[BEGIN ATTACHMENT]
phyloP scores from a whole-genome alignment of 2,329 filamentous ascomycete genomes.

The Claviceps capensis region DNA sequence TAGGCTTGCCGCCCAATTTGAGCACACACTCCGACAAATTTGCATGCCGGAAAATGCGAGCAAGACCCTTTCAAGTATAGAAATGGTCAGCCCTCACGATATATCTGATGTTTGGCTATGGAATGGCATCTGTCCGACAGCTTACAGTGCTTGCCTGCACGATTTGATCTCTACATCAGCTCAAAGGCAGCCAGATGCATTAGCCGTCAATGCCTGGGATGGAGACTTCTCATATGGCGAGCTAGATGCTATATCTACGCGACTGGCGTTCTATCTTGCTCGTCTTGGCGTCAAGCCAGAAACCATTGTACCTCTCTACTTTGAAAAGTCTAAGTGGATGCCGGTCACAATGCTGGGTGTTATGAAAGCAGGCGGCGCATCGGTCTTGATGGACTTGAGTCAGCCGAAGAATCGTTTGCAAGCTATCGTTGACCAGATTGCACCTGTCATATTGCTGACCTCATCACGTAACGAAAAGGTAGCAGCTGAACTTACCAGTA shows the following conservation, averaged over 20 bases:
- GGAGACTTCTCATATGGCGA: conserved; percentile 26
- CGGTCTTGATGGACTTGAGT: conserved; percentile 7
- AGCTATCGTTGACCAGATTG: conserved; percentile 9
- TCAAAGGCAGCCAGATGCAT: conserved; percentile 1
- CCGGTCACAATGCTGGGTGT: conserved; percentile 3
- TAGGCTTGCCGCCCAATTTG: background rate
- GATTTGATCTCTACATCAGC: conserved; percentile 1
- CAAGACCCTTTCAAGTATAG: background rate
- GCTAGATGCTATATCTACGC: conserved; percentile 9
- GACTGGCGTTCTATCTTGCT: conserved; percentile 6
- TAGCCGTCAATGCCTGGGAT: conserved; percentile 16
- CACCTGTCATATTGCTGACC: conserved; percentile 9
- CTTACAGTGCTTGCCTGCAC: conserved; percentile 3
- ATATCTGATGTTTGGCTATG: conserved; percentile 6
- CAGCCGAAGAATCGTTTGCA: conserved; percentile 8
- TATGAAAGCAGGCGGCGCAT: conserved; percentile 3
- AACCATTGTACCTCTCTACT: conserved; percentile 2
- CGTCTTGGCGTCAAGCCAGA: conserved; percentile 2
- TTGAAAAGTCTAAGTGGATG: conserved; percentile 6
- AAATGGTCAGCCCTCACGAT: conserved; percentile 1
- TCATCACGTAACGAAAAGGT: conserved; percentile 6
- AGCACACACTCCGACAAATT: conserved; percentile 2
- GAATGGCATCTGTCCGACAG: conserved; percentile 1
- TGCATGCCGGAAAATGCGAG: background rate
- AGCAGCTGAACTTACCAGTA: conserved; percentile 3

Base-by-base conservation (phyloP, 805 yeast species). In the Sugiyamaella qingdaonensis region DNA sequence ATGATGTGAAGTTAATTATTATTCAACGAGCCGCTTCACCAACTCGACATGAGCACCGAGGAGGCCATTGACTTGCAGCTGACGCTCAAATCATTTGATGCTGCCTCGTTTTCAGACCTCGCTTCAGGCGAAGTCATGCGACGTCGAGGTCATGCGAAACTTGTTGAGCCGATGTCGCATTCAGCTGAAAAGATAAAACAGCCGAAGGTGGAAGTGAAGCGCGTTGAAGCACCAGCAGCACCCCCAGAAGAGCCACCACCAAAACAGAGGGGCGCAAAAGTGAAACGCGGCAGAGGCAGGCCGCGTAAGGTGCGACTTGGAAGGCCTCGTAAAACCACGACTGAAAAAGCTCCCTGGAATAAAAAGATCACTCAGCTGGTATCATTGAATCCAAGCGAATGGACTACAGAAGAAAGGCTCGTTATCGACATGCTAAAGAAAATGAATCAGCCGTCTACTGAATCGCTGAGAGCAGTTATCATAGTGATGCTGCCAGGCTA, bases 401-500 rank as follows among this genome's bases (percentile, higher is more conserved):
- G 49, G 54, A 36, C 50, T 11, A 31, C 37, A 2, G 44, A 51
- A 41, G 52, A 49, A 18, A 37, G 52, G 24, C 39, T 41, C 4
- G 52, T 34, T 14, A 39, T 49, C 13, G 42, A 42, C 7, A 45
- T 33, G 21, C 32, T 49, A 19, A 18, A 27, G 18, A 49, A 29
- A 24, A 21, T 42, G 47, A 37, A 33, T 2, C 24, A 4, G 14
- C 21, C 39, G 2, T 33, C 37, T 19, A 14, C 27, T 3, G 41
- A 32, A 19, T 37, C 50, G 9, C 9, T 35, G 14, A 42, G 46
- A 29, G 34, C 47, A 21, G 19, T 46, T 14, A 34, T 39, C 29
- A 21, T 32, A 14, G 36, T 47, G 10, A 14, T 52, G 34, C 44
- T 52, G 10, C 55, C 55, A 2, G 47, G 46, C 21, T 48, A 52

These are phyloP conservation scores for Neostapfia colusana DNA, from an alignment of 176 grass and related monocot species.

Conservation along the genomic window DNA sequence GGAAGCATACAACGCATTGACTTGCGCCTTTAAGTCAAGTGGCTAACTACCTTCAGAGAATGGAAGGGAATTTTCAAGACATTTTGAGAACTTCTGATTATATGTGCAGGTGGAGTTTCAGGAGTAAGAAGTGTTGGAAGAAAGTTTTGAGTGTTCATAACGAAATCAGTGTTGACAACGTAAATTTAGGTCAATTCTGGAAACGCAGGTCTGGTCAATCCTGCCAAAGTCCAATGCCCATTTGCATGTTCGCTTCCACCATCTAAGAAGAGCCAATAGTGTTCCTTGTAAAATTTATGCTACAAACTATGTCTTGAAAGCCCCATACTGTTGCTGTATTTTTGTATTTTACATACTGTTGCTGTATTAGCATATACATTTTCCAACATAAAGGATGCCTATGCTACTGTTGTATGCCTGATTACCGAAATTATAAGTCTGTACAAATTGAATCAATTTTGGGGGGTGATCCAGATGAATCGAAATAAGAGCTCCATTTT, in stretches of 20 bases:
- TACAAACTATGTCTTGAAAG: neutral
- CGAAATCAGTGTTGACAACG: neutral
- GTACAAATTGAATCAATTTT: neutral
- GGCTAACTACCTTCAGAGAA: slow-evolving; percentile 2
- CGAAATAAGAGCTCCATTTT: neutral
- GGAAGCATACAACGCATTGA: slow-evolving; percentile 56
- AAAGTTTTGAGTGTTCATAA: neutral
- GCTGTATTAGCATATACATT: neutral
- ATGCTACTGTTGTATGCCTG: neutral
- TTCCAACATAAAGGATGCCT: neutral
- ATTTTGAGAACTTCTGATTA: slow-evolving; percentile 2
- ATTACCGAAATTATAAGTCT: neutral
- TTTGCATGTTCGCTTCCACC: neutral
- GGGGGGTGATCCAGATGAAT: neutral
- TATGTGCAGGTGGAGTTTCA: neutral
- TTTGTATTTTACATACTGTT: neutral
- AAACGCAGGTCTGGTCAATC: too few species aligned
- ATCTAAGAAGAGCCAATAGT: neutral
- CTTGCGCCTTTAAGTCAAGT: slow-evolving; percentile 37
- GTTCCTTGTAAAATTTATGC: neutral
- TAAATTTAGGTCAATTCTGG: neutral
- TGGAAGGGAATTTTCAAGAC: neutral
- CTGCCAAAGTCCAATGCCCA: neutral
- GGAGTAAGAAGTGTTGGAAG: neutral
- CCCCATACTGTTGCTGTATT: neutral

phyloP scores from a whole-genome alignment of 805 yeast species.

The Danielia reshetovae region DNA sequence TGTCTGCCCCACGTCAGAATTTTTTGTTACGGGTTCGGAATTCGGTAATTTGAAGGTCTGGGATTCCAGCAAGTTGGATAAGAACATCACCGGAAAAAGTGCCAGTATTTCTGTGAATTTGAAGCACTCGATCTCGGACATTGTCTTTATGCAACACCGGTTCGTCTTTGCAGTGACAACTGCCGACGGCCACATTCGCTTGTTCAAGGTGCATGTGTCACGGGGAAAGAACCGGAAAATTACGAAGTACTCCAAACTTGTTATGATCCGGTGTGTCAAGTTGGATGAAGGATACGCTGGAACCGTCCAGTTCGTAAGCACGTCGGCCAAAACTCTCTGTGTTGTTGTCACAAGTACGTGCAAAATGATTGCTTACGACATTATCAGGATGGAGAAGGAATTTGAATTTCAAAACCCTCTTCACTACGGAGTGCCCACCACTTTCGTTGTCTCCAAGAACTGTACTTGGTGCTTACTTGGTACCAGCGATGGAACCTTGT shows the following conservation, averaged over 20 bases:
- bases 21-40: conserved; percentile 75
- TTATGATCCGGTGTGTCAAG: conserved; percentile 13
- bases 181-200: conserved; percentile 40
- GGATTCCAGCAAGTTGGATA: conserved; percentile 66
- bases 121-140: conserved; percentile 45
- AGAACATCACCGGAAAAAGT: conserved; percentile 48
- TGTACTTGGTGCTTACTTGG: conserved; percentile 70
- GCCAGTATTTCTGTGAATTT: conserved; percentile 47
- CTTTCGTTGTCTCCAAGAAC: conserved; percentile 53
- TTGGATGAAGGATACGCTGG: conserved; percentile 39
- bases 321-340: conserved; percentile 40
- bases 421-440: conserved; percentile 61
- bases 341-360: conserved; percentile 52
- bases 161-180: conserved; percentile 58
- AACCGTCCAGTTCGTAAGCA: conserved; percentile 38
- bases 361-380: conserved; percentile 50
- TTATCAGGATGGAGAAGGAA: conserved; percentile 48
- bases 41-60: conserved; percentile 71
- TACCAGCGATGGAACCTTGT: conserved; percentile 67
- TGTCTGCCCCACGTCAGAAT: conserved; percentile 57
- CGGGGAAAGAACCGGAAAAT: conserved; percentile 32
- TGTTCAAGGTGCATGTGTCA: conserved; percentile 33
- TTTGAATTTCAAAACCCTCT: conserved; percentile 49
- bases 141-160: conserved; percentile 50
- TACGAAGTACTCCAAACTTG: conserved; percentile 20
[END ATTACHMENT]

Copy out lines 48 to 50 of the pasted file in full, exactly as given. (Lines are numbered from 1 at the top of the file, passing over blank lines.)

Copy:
- GCTGTATTAGCATATACATT: neutral
- ATGCTACTGTTGTATGCCTG: neutral
- TTCCAACATAAAGGATGCCT: neutral